Imbiber’s Agenda: How Do You Pick A Good Kosher Wine?

Expert Michael Dumas weighs in.
Photograph via Shutterstock.
Photograph via Shutterstock.

When attending a Passover Seder, we like the idea of bringing a kosher wine to the
party so our kosher-keeping friends can partake. However, by reputation many kosher
wines aren’t among the tastiest. To help us find some good options, we hit up the
obliging
Michael Dumas, a serious vino geek to whom this blogger regularly turns for excellent value-driven
bottle selections. Dumas can be found assisting customers at Cleveland Park Wines,
a neighborhood wine shop that stocks a lot of good cocktail stuff, too—Dolin vermouth,
Fever-Tree tonics, Scrappy’s Bitters, and the like.

Here are Dumas’s choices for kosher bottles. Handily, he also offers advice on which
wines pair well with traditional Passover dishes such as
maror (bitter herbs),
charoset (apple-walnut relish),
karpas (green leafy vegetables),
beitzah (hardboiled egg), and
zeroah (roasted lamb shanks).

The big value:

“There is a good, inexpensive brand from Chile—Terra Vega—that is kosher. Terra Vega
has a whole line of affordable Chardonnay, Sauvignon Blanc, Cabernet Sauvignon, Merlot,
and Carménère that sell for $8.99 each. Out of those, my favorite is the Sauvignon
Blanc; it has good acidity, good minerality, and a nice fruity mid-palate followed
by a slightly spicy, clean, crisp finish perfect for cheeses, grilled chicken, or
fish and light salads. Out of the red, I like the Carménère—a light body red wine
with nice dark-berry aromas, soft tannins, and a spicy finish that is easy to pair
with a variety of foods and is really good with roasted lamb dishes.”

The top five (retail prices from Cleveland Park Wines)

1) 2011 O’Dwyers Creek Marlborough Sauvignon Blanc

Marlborough, New Zealand ($16.99)

“This wine has vibrantly fruity and juicy tropical notes with a grassy edge followed
by fresh citrus on the mid-palate and a lingering tropical finish—perfect to pair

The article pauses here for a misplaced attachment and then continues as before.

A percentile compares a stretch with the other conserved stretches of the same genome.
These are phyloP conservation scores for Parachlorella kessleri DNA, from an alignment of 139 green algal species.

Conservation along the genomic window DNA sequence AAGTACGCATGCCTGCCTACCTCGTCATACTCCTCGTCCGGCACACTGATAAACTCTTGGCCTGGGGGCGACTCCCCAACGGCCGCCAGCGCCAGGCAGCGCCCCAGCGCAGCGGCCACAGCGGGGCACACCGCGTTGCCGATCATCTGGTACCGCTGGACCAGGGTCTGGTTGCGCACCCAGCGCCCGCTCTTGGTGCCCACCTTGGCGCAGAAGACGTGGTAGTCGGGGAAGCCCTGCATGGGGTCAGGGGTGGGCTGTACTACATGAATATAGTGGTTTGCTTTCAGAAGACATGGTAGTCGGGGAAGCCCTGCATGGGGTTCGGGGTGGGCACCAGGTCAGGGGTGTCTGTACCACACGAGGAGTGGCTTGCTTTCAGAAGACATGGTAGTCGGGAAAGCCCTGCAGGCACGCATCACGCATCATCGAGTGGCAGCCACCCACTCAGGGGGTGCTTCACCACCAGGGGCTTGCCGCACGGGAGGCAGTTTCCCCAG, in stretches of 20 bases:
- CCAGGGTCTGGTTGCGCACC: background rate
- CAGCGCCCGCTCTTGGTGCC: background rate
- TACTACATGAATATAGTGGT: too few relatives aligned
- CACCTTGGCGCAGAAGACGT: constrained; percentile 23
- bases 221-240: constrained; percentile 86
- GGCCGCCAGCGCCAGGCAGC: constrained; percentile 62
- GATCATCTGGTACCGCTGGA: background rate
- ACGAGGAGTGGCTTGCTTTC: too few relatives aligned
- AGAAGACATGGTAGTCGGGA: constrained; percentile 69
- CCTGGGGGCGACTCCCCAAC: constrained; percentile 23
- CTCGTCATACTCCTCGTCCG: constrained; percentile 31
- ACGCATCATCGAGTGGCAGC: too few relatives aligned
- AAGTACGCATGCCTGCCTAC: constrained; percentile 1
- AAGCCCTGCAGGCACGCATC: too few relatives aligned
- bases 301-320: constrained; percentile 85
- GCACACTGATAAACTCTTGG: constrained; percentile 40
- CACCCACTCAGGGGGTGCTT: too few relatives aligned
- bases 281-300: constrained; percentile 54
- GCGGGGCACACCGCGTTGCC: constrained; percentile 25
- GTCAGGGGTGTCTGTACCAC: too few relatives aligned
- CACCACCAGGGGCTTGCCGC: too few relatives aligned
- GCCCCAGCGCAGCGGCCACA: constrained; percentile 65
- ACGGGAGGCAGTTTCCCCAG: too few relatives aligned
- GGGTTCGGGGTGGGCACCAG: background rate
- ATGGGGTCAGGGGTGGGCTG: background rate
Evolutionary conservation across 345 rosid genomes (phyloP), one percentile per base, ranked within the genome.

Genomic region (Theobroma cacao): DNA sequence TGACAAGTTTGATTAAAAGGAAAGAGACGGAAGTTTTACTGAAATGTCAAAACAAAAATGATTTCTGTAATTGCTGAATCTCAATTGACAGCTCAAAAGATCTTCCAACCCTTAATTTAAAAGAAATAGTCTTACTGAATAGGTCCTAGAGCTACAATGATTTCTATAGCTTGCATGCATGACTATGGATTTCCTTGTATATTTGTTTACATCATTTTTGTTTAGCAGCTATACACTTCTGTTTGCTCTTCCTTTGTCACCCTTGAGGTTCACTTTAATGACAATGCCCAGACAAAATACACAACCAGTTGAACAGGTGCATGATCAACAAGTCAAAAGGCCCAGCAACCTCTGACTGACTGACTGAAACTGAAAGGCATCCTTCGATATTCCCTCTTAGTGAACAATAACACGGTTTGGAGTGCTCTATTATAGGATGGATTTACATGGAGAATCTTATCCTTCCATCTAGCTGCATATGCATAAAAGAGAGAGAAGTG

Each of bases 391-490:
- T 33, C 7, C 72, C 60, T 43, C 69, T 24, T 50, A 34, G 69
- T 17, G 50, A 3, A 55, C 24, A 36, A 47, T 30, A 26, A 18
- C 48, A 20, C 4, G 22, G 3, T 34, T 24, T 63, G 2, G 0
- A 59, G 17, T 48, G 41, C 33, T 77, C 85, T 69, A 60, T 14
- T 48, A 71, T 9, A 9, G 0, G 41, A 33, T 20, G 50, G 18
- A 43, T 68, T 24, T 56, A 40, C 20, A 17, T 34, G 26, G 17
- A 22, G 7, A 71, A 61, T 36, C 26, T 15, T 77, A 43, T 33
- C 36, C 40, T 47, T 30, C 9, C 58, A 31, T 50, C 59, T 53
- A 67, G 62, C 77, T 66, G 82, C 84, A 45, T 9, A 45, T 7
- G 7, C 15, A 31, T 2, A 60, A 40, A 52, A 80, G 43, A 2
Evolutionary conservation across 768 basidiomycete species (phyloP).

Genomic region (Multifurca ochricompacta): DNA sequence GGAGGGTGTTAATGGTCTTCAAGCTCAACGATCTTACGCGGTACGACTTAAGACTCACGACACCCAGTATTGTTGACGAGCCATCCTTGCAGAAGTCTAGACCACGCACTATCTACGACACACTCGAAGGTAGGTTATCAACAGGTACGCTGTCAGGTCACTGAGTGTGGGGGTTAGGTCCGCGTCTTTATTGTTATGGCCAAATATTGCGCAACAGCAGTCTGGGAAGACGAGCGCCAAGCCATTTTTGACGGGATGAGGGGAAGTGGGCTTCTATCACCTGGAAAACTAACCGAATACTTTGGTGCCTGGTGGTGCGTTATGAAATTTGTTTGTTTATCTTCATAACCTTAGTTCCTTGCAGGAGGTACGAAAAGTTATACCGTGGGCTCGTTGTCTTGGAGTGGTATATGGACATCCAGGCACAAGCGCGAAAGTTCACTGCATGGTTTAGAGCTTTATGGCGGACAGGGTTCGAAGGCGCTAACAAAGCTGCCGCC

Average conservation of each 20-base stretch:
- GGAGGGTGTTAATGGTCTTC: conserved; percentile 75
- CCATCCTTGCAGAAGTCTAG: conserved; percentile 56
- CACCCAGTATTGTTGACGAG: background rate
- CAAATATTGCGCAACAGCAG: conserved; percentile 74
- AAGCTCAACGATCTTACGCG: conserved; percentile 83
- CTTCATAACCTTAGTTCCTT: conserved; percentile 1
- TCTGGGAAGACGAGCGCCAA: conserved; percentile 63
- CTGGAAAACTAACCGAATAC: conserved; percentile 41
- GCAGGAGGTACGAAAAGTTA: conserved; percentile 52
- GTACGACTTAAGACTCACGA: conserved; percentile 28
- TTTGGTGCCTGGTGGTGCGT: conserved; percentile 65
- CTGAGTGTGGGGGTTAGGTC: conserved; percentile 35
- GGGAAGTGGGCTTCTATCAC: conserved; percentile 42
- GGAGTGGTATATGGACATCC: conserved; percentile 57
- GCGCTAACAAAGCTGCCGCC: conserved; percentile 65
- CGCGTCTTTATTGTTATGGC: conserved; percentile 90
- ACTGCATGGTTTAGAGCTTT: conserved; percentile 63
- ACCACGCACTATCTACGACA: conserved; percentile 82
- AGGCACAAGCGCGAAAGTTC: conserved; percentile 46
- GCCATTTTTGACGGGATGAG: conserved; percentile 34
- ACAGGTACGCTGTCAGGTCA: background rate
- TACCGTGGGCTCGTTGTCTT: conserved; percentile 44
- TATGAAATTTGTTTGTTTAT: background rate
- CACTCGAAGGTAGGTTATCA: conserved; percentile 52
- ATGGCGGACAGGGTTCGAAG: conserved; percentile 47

with
maror as well as charoset.”

2) 2009 Señorio Aldaz Tempranillo Cabernet Sauvignon Blend

Navarra, Spain ($11.99)

“A nice berry-fruit nose and palate followed by soft, fruity, and earthy tannins and
light dark-berry fruit finish. This would pair well with
maror and
zeroah.”

3) 2011 Chateau de Bonfils Entre-Deux-Mers Sauvignon Blanc

Bordeaux, France ($12.99)

“With a nice herbal nose followed by a citrusy palate and a lingering tropical-fruit-and-citrus
finish, this wine can pair well with a variety of foods, especially
maror, charoset, beitzah, and
karpas.”

4) 2010 Chateau de L’anglais Castillon Cotes de Bordeaux

Bordeaux, France ($27.99)

“This is a Merlot-driven Bordeaux blend with soft, ripe dark-fruit aromas followed
by earthy tannins and a big, bold, spicy finish. This makes it the perfect pairing
for
zeroah or similar roasted meat dishes such as brisket.”

5) 2010 Chateau Bois-Cardon Medoc

Bordeaux, France ($27.99)

“This is a 50/50 blend of Cabernet Sauvignon and Merlot from Haut Medoc in Bordeaux. It is a rich and dark wine with slightly smoky
aromas followed by a dark-fruit palate with hints of mocha, dark cocoa, and spices.
It has a beautifully long, fruity, and floral finish and makes an ideal pair for roasted
or grilled heavier meat dishes such as leg of lamb or beef tenderloin.”

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